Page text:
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1.
Reviewing the narrative concerning the impact of population growth in Africa
Cocou Marius Mensah, 2019, original scientific article

Abstract: This article discusses the topic of population growth in Africa, a recurring theme in the era of climate change and the fight against CO2 emissions. The African continent is full of essential raw materials and encompasses the youngest population in the world. There is no doubt concerning the significant role it will play in global affairs, at a time when the world population is ageing, according to the UN statistics. In recent years, many policymakers have highlighted the necessity to deal with overpopulation, provoking moral controversial and basic human rights abuses. This article, however, proposes an opposite argumentation based on fresh data and emphasises the opportunities and challenges to take on, as the author considers "overpopulation" as more of a challenge than a sentence to underdevelopment. Though the paper mentions different issues linked to overpopulation, such as migration crisis, ecological sustainability and the UN Sustainable Development Goals, it concludes with a reminder of the importance of international cooperation as a solution to global issues.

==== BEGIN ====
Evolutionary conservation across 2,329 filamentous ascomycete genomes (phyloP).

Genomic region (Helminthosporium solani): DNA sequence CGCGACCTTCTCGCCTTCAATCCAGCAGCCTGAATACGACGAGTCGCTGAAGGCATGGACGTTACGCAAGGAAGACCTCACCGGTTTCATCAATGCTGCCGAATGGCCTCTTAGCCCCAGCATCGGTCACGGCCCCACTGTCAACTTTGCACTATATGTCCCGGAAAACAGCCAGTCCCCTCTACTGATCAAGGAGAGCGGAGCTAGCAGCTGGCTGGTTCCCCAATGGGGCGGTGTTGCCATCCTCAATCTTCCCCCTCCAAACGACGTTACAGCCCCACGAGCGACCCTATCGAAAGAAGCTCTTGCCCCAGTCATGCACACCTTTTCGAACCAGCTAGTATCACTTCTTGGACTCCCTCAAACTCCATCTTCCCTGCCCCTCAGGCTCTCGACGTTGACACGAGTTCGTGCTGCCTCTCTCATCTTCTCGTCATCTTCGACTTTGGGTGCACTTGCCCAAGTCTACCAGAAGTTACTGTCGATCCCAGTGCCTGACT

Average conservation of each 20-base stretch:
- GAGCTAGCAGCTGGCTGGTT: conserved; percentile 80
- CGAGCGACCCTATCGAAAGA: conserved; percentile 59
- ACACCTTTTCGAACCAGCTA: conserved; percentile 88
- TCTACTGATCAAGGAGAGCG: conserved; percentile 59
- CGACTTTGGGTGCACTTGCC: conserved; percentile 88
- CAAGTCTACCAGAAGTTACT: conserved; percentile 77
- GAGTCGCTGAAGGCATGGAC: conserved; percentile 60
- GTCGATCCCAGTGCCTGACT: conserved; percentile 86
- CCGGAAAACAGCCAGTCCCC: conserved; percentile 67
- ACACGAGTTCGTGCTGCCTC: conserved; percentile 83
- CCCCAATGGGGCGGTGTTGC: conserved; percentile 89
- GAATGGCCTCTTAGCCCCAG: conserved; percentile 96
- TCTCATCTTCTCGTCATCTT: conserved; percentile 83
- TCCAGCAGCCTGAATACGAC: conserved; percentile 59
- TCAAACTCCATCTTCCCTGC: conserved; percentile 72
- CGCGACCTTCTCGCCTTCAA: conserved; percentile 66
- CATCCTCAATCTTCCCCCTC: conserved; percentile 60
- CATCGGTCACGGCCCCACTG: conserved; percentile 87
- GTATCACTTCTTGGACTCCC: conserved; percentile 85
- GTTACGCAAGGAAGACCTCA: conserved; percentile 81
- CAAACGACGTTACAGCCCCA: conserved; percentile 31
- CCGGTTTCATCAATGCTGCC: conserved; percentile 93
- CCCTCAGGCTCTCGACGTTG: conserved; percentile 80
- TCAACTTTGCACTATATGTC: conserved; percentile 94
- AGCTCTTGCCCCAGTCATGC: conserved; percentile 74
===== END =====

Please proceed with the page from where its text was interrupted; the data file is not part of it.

Keywords: global issues, impact of population growth, migration trends, international cooperation, pollution, African Union, European Union, UN sustainable development goals, environmental footprint
Published: 15.01.2021; Views: 54; Downloads: 2
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2.
Community health nursing in Slovenia and Croatia - selected legal aspects
Suzana Kraljić, Blanka Kačer, 2020, original scientific article